GOP senators introduce resolution opposing calls to defund the police
Republican senators introduced a resolution on Tuesday to formally oppose calls to “defund the police,” an idea that has gained traction with some activist groups.
If passed, the nonbinding resolution, spearheaded by Sen. Tom Cotton (R-Ark.), would put the Senate on record opposing efforts to defund the police while also calling for “justice” for George Floyd, an unarmed black man killed in police custody last month.
Cotton will try to pass the resolution on Wednesday by unanimous consent, according to his office, which will allow any one senator to object and block it under the chamber’s rules.
In addition to Cotton, GOP Sens. Marsha Blackburn (Tenn.), Roy Blunt (Mo.), Kevin Cramer (N.D.), Ted Cruz (Texas), Joni Ernst (Iowa), Josh Hawley (Mo.), Martha McSally (Ariz.), Pat Toomey (Pa.) and Majority Leader Mitch McConnell (R-Ky.) are supporting the resolution.
The resolution calls Floyd’s death by a Minneapolis police officer a “horrific act that violated the public trust and was inconsistent with the values and conduct expected of law enforcement officers” and that “good law enforcement cannot exist without accountability and justice.”
But it would also warn against understaffing or defunding police departments.
A majority of the Minneapolis City Council has gone a step further and said they will vote to disband the city’s police department.
The resolution notes that “understaffed police departments and undertrained police officers increase the risk of encounters that result in the use of force, including unjustifiable or excessive force.”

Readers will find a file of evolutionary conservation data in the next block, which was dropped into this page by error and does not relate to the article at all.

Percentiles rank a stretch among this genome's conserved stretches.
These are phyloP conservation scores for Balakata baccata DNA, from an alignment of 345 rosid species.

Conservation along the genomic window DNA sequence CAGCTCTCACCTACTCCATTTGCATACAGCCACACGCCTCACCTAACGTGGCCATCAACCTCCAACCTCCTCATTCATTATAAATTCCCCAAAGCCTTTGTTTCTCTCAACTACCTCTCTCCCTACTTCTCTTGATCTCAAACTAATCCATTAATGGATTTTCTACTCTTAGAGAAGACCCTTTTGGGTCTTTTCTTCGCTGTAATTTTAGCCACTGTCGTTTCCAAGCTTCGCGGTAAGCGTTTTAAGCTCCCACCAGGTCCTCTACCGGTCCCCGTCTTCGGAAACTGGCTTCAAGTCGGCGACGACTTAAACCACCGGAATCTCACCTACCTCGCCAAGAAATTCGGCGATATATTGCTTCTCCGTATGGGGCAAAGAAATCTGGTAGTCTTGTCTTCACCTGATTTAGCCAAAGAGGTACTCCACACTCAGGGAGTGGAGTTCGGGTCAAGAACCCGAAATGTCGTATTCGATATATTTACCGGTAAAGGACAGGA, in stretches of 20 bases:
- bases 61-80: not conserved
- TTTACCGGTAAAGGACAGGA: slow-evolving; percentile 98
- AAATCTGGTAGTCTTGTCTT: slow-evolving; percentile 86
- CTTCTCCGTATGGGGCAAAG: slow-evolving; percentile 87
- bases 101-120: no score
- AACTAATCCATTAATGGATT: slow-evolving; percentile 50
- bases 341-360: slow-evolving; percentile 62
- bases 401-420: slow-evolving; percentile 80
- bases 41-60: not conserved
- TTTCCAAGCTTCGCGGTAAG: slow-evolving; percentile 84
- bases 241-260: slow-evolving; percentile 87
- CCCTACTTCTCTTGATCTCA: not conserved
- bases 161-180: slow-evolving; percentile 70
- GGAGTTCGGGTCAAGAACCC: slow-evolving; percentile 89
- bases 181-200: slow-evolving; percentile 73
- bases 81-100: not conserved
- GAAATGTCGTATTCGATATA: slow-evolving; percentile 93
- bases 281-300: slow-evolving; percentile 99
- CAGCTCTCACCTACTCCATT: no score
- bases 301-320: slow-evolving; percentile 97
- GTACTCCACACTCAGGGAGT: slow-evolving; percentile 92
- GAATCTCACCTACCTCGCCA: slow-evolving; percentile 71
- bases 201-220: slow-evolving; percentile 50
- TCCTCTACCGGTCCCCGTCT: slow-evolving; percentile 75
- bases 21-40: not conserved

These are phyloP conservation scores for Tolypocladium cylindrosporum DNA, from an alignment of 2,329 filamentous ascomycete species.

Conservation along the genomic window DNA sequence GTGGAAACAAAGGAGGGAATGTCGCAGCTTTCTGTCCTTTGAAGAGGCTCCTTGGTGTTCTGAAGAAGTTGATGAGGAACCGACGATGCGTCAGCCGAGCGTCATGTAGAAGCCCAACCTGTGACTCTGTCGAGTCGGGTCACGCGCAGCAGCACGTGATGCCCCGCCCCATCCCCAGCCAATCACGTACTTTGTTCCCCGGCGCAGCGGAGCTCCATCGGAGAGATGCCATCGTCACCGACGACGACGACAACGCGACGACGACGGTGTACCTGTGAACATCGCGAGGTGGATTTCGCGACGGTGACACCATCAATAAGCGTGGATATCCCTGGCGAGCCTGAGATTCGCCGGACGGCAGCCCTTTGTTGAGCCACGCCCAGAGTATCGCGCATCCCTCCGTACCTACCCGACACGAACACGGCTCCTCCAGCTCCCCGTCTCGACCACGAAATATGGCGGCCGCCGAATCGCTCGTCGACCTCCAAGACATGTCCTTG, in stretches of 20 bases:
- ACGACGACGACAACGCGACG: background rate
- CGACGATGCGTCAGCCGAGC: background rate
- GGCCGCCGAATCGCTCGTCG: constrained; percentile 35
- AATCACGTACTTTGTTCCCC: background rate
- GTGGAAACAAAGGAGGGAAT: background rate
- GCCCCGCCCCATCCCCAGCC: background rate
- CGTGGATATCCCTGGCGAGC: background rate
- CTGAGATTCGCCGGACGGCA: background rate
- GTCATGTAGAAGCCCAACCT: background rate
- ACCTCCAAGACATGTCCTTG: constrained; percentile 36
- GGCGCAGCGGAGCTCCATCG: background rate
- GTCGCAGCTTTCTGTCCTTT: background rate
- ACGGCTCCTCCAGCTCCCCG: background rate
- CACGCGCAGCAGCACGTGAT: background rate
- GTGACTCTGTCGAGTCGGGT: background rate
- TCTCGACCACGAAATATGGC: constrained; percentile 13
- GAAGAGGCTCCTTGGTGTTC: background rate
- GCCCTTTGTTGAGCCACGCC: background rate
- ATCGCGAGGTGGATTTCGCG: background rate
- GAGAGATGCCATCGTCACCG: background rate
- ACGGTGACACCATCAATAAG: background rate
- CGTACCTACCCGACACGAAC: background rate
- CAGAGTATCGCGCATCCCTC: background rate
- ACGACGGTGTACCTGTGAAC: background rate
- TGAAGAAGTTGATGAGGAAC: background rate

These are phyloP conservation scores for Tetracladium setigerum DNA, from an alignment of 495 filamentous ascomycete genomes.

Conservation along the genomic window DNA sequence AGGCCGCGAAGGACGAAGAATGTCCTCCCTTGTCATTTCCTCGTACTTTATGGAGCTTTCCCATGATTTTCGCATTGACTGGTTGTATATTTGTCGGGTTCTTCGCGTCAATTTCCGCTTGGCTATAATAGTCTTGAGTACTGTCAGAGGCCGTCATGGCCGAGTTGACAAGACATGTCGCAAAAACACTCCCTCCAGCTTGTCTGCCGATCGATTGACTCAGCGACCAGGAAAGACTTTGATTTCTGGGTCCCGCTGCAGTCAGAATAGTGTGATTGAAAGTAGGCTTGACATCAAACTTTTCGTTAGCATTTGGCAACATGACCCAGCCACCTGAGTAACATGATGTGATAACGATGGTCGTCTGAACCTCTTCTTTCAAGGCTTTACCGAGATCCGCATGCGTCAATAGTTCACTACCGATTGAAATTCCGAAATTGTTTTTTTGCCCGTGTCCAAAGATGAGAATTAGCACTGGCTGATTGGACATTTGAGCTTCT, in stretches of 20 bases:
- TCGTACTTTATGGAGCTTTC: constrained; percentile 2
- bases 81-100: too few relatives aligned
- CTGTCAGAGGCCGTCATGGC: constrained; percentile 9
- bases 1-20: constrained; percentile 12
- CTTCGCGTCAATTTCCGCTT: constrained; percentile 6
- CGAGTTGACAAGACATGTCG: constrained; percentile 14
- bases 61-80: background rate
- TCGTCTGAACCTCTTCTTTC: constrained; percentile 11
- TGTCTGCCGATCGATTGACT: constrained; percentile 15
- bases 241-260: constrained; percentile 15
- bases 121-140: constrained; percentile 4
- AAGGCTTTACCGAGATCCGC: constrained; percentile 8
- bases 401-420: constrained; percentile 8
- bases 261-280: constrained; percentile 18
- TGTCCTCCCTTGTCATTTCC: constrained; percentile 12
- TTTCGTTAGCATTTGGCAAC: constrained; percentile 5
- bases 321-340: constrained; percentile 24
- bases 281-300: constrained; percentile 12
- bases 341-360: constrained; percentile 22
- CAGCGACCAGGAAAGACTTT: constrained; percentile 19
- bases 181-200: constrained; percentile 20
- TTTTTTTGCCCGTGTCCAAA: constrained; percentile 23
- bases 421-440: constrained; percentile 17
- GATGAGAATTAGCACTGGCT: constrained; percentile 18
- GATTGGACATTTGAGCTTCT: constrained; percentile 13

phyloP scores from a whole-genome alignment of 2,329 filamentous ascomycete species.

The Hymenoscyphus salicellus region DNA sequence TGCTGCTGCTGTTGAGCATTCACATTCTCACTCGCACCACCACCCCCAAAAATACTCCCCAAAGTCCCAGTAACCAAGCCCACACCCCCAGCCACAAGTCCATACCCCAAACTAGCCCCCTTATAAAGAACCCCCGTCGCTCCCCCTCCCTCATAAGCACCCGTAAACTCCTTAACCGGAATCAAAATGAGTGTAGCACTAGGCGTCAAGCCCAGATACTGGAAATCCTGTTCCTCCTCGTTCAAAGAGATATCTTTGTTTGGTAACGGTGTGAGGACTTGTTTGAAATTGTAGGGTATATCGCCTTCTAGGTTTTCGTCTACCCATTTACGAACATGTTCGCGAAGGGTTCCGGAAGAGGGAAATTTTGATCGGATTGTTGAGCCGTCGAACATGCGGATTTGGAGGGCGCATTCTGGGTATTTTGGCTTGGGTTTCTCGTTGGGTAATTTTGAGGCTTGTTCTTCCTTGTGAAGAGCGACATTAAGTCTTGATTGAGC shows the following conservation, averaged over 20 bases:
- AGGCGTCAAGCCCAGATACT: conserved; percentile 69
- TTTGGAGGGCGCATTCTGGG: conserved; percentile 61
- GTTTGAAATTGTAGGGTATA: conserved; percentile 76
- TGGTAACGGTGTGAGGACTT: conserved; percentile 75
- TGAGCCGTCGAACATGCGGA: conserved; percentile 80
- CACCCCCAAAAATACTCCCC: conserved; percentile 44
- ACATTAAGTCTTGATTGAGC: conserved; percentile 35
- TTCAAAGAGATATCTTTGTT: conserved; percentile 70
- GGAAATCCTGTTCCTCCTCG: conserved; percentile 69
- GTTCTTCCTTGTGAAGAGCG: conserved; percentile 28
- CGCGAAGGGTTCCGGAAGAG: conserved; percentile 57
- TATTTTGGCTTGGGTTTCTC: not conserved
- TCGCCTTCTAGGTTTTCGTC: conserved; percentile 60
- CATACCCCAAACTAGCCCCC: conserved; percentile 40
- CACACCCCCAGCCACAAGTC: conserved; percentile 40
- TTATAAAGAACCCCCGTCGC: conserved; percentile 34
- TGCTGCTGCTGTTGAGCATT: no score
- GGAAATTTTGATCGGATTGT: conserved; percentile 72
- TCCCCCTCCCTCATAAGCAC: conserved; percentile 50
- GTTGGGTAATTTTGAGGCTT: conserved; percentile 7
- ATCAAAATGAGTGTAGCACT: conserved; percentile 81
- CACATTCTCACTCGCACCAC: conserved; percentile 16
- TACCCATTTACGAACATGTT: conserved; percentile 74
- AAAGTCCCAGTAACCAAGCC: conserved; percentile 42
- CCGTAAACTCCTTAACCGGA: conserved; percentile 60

It also states that “defunding the police would leave police departments understaffed and undertrained, while also increasing the risk of violent crime to the communities of the United States.”
No senator has said that they support completely defunding police departments, though a number of progressives have urged lawmakers to curb funding.
Democrats unveiled a wide-ranging police reform bill this week, with leadership closing the door to trying to defund police departments through congressional legislation.
Former Vice President Joe Biden, the presumptive Democratic presidential nominee, also has said he does not support defunding police departments.
“No, I don’t support defunding the police. I support conditioning federal aid to police based on whether or not they meet certain basic standards of decency and honorableness,” Biden told CBS News.
Republicans have seized on calls by some activists to defund the police, signaling they plan to try to make it an issue heading into the November election.
Both the House and Senate GOP campaign arms knocked Democrats on Monday, characterizing the defunding debate as a new “purity test” for congressional candidates.
“We’re already seeing outlandish calls, defund the police or abolish the police, take root within the left-wing leadership class,” McConnell said from the Senate floor.
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